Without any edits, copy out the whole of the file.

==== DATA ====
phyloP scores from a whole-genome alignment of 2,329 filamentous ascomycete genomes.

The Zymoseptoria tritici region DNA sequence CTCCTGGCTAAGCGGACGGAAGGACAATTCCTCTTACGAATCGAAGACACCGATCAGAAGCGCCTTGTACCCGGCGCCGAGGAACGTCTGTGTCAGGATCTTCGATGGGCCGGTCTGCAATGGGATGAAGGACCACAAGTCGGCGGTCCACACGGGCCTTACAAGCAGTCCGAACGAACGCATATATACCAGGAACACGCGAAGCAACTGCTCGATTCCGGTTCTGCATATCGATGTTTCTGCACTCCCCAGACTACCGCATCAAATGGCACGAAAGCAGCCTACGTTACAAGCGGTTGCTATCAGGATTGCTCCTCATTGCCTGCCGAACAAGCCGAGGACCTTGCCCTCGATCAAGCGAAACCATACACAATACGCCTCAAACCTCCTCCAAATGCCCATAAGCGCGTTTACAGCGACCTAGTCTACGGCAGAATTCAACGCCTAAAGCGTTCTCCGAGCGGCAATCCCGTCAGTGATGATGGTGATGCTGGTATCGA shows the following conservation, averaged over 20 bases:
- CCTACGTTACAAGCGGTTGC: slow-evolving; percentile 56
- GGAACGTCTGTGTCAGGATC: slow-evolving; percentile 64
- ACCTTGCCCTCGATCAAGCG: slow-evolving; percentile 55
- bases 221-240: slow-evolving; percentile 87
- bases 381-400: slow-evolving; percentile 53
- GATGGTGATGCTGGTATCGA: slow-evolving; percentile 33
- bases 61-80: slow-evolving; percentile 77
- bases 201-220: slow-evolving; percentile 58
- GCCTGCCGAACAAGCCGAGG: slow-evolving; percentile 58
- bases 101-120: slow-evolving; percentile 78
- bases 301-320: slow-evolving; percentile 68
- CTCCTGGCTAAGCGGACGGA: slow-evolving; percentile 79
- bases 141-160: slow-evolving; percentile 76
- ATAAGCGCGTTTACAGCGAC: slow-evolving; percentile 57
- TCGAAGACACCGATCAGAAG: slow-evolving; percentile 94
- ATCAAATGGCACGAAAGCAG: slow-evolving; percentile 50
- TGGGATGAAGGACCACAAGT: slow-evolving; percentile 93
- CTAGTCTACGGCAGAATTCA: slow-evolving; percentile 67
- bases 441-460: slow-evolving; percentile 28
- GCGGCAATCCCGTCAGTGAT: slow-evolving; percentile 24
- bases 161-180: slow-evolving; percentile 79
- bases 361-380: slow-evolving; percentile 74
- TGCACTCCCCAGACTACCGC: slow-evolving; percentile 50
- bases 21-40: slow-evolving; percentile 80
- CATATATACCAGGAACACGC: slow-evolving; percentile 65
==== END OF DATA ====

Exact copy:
phyloP scores from a whole-genome alignment of 2,329 filamentous ascomycete genomes.

The Zymoseptoria tritici region DNA sequence CTCCTGGCTAAGCGGACGGAAGGACAATTCCTCTTACGAATCGAAGACACCGATCAGAAGCGCCTTGTACCCGGCGCCGAGGAACGTCTGTGTCAGGATCTTCGATGGGCCGGTCTGCAATGGGATGAAGGACCACAAGTCGGCGGTCCACACGGGCCTTACAAGCAGTCCGAACGAACGCATATATACCAGGAACACGCGAAGCAACTGCTCGATTCCGGTTCTGCATATCGATGTTTCTGCACTCCCCAGACTACCGCATCAAATGGCACGAAAGCAGCCTACGTTACAAGCGGTTGCTATCAGGATTGCTCCTCATTGCCTGCCGAACAAGCCGAGGACCTTGCCCTCGATCAAGCGAAACCATACACAATACGCCTCAAACCTCCTCCAAATGCCCATAAGCGCGTTTACAGCGACCTAGTCTACGGCAGAATTCAACGCCTAAAGCGTTCTCCGAGCGGCAATCCCGTCAGTGATGATGGTGATGCTGGTATCGA shows the following conservation, averaged over 20 bases:
- CCTACGTTACAAGCGGTTGC: slow-evolving; percentile 56
- GGAACGTCTGTGTCAGGATC: slow-evolving; percentile 64
- ACCTTGCCCTCGATCAAGCG: slow-evolving; percentile 55
- bases 221-240: slow-evolving; percentile 87
- bases 381-400: slow-evolving; percentile 53
- GATGGTGATGCTGGTATCGA: slow-evolving; percentile 33
- bases 61-80: slow-evolving; percentile 77
- bases 201-220: slow-evolving; percentile 58
- GCCTGCCGAACAAGCCGAGG: slow-evolving; percentile 58
- bases 101-120: slow-evolving; percentile 78
- bases 301-320: slow-evolving; percentile 68
- CTCCTGGCTAAGCGGACGGA: slow-evolving; percentile 79
- bases 141-160: slow-evolving; percentile 76
- ATAAGCGCGTTTACAGCGAC: slow-evolving; percentile 57
- TCGAAGACACCGATCAGAAG: slow-evolving; percentile 94
- ATCAAATGGCACGAAAGCAG: slow-evolving; percentile 50
- TGGGATGAAGGACCACAAGT: slow-evolving; percentile 93
- CTAGTCTACGGCAGAATTCA: slow-evolving; percentile 67
- bases 441-460: slow-evolving; percentile 28
- GCGGCAATCCCGTCAGTGAT: slow-evolving; percentile 24
- bases 161-180: slow-evolving; percentile 79
- bases 361-380: slow-evolving; percentile 74
- TGCACTCCCCAGACTACCGC: slow-evolving; percentile 50
- bases 21-40: slow-evolving; percentile 80
- CATATATACCAGGAACACGC: slow-evolving; percentile 65